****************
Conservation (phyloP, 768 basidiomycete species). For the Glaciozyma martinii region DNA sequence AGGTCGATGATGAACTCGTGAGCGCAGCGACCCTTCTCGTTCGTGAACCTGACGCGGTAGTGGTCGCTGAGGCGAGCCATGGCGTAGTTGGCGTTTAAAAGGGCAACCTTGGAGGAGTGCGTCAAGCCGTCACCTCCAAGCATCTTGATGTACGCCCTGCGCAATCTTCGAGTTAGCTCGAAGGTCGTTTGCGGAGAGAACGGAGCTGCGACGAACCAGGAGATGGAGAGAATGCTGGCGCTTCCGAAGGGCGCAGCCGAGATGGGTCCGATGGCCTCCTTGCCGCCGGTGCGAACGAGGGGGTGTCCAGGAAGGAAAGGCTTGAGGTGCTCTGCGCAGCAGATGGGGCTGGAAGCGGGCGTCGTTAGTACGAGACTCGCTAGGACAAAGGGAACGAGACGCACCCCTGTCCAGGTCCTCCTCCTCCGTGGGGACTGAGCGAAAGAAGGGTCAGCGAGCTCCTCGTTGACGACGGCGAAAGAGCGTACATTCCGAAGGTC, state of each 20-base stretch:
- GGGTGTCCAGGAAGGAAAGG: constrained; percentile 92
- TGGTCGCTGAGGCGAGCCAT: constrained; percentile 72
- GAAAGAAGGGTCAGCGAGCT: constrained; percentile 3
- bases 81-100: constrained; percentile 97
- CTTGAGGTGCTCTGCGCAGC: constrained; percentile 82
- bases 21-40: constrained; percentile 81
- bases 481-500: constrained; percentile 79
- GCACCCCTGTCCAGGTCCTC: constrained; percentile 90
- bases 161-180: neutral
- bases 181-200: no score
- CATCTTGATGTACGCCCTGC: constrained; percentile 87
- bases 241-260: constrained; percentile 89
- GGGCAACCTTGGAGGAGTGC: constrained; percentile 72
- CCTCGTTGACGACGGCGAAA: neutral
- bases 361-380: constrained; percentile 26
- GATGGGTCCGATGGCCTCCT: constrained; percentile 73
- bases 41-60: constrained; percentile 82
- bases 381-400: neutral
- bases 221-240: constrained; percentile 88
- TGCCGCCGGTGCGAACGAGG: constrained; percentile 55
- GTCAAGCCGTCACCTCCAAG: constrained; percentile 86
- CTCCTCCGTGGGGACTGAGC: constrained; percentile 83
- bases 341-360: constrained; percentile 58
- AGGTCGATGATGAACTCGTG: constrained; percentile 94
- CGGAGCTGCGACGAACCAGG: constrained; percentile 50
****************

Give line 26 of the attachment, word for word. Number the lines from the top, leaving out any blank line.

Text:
- CGGAGCTGCGACGAACCAGG: constrained; percentile 50